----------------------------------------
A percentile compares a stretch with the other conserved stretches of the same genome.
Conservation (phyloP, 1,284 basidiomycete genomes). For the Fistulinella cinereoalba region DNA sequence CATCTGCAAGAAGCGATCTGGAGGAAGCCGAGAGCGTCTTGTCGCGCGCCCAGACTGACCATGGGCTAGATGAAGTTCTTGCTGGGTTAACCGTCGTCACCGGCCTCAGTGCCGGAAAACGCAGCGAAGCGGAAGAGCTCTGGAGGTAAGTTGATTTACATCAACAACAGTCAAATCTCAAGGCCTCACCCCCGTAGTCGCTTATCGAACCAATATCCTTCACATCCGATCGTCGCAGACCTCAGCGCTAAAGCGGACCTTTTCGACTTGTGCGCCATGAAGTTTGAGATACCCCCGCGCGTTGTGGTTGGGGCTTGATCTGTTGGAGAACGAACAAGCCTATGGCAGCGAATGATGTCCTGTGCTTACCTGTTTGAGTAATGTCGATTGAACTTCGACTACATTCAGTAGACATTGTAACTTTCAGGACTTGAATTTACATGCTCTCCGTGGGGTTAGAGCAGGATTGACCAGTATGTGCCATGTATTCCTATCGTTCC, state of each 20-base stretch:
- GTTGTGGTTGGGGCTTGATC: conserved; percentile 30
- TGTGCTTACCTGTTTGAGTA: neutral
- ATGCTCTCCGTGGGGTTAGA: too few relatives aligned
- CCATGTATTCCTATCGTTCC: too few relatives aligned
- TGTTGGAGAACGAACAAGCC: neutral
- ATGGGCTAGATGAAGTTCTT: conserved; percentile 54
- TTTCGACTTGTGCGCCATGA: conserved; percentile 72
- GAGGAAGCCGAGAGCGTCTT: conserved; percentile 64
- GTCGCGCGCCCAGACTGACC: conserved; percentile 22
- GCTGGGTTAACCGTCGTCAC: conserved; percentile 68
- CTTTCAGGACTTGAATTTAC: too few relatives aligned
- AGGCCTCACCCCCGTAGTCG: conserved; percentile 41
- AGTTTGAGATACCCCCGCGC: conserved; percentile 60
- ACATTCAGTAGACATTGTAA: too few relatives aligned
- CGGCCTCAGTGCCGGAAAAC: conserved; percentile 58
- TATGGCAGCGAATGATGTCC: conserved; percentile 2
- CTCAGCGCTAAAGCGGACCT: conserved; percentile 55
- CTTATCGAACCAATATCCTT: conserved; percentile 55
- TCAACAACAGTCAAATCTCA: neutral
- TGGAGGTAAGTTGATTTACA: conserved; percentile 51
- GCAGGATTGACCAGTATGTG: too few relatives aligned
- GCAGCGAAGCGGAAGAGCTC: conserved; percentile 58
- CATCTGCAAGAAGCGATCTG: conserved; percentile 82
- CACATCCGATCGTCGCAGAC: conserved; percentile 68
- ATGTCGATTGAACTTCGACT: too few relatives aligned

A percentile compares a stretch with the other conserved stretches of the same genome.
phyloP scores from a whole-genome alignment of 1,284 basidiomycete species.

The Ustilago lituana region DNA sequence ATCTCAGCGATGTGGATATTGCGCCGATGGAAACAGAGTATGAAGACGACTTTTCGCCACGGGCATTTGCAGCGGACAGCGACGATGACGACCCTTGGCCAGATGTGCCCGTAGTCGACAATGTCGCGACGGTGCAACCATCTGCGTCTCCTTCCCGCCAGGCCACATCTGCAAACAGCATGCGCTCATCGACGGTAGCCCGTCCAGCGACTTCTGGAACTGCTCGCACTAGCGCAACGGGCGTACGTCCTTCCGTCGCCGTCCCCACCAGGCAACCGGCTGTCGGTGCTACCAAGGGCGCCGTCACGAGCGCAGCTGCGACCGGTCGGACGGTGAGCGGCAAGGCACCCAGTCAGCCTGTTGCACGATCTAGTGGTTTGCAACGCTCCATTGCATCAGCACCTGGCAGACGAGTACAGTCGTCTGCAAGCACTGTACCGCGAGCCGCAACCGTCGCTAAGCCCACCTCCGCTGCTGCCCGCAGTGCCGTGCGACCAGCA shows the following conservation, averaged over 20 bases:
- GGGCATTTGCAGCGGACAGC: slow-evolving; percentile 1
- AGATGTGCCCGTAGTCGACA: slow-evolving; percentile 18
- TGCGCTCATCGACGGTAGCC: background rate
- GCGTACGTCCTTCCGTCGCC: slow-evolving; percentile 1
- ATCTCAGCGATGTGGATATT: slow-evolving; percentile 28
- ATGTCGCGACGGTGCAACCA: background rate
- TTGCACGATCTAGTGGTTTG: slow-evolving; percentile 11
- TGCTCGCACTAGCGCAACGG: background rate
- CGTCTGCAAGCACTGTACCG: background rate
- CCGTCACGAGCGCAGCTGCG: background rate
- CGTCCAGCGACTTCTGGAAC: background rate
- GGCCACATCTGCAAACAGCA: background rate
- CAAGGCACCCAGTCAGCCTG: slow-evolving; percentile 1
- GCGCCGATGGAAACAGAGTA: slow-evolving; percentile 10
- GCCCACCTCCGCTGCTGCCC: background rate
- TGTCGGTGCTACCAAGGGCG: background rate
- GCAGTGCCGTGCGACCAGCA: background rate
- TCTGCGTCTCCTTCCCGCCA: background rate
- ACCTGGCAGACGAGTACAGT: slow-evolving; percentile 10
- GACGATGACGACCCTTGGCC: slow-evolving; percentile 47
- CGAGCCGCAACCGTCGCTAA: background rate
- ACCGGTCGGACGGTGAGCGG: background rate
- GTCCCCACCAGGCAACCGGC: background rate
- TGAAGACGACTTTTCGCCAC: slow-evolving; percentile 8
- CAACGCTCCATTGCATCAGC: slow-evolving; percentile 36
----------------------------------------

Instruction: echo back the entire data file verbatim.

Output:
A percentile compares a stretch with the other conserved stretches of the same genome.
Conservation (phyloP, 1,284 basidiomycete genomes). For the Fistulinella cinereoalba region DNA sequence CATCTGCAAGAAGCGATCTGGAGGAAGCCGAGAGCGTCTTGTCGCGCGCCCAGACTGACCATGGGCTAGATGAAGTTCTTGCTGGGTTAACCGTCGTCACCGGCCTCAGTGCCGGAAAACGCAGCGAAGCGGAAGAGCTCTGGAGGTAAGTTGATTTACATCAACAACAGTCAAATCTCAAGGCCTCACCCCCGTAGTCGCTTATCGAACCAATATCCTTCACATCCGATCGTCGCAGACCTCAGCGCTAAAGCGGACCTTTTCGACTTGTGCGCCATGAAGTTTGAGATACCCCCGCGCGTTGTGGTTGGGGCTTGATCTGTTGGAGAACGAACAAGCCTATGGCAGCGAATGATGTCCTGTGCTTACCTGTTTGAGTAATGTCGATTGAACTTCGACTACATTCAGTAGACATTGTAACTTTCAGGACTTGAATTTACATGCTCTCCGTGGGGTTAGAGCAGGATTGACCAGTATGTGCCATGTATTCCTATCGTTCC, state of each 20-base stretch:
- GTTGTGGTTGGGGCTTGATC: conserved; percentile 30
- TGTGCTTACCTGTTTGAGTA: neutral
- ATGCTCTCCGTGGGGTTAGA: too few relatives aligned
- CCATGTATTCCTATCGTTCC: too few relatives aligned
- TGTTGGAGAACGAACAAGCC: neutral
- ATGGGCTAGATGAAGTTCTT: conserved; percentile 54
- TTTCGACTTGTGCGCCATGA: conserved; percentile 72
- GAGGAAGCCGAGAGCGTCTT: conserved; percentile 64
- GTCGCGCGCCCAGACTGACC: conserved; percentile 22
- GCTGGGTTAACCGTCGTCAC: conserved; percentile 68
- CTTTCAGGACTTGAATTTAC: too few relatives aligned
- AGGCCTCACCCCCGTAGTCG: conserved; percentile 41
- AGTTTGAGATACCCCCGCGC: conserved; percentile 60
- ACATTCAGTAGACATTGTAA: too few relatives aligned
- CGGCCTCAGTGCCGGAAAAC: conserved; percentile 58
- TATGGCAGCGAATGATGTCC: conserved; percentile 2
- CTCAGCGCTAAAGCGGACCT: conserved; percentile 55
- CTTATCGAACCAATATCCTT: conserved; percentile 55
- TCAACAACAGTCAAATCTCA: neutral
- TGGAGGTAAGTTGATTTACA: conserved; percentile 51
- GCAGGATTGACCAGTATGTG: too few relatives aligned
- GCAGCGAAGCGGAAGAGCTC: conserved; percentile 58
- CATCTGCAAGAAGCGATCTG: conserved; percentile 82
- CACATCCGATCGTCGCAGAC: conserved; percentile 68
- ATGTCGATTGAACTTCGACT: too few relatives aligned

A percentile compares a stretch with the other conserved stretches of the same genome.
phyloP scores from a whole-genome alignment of 1,284 basidiomycete species.

The Ustilago lituana region DNA sequence ATCTCAGCGATGTGGATATTGCGCCGATGGAAACAGAGTATGAAGACGACTTTTCGCCACGGGCATTTGCAGCGGACAGCGACGATGACGACCCTTGGCCAGATGTGCCCGTAGTCGACAATGTCGCGACGGTGCAACCATCTGCGTCTCCTTCCCGCCAGGCCACATCTGCAAACAGCATGCGCTCATCGACGGTAGCCCGTCCAGCGACTTCTGGAACTGCTCGCACTAGCGCAACGGGCGTACGTCCTTCCGTCGCCGTCCCCACCAGGCAACCGGCTGTCGGTGCTACCAAGGGCGCCGTCACGAGCGCAGCTGCGACCGGTCGGACGGTGAGCGGCAAGGCACCCAGTCAGCCTGTTGCACGATCTAGTGGTTTGCAACGCTCCATTGCATCAGCACCTGGCAGACGAGTACAGTCGTCTGCAAGCACTGTACCGCGAGCCGCAACCGTCGCTAAGCCCACCTCCGCTGCTGCCCGCAGTGCCGTGCGACCAGCA shows the following conservation, averaged over 20 bases:
- GGGCATTTGCAGCGGACAGC: slow-evolving; percentile 1
- AGATGTGCCCGTAGTCGACA: slow-evolving; percentile 18
- TGCGCTCATCGACGGTAGCC: background rate
- GCGTACGTCCTTCCGTCGCC: slow-evolving; percentile 1
- ATCTCAGCGATGTGGATATT: slow-evolving; percentile 28
- ATGTCGCGACGGTGCAACCA: background rate
- TTGCACGATCTAGTGGTTTG: slow-evolving; percentile 11
- TGCTCGCACTAGCGCAACGG: background rate
- CGTCTGCAAGCACTGTACCG: background rate
- CCGTCACGAGCGCAGCTGCG: background rate
- CGTCCAGCGACTTCTGGAAC: background rate
- GGCCACATCTGCAAACAGCA: background rate
- CAAGGCACCCAGTCAGCCTG: slow-evolving; percentile 1
- GCGCCGATGGAAACAGAGTA: slow-evolving; percentile 10
- GCCCACCTCCGCTGCTGCCC: background rate
- TGTCGGTGCTACCAAGGGCG: background rate
- GCAGTGCCGTGCGACCAGCA: background rate
- TCTGCGTCTCCTTCCCGCCA: background rate
- ACCTGGCAGACGAGTACAGT: slow-evolving; percentile 10
- GACGATGACGACCCTTGGCC: slow-evolving; percentile 47
- CGAGCCGCAACCGTCGCTAA: background rate
- ACCGGTCGGACGGTGAGCGG: background rate
- GTCCCCACCAGGCAACCGGC: background rate
- TGAAGACGACTTTTCGCCAC: slow-evolving; percentile 8
- CAACGCTCCATTGCATCAGC: slow-evolving; percentile 36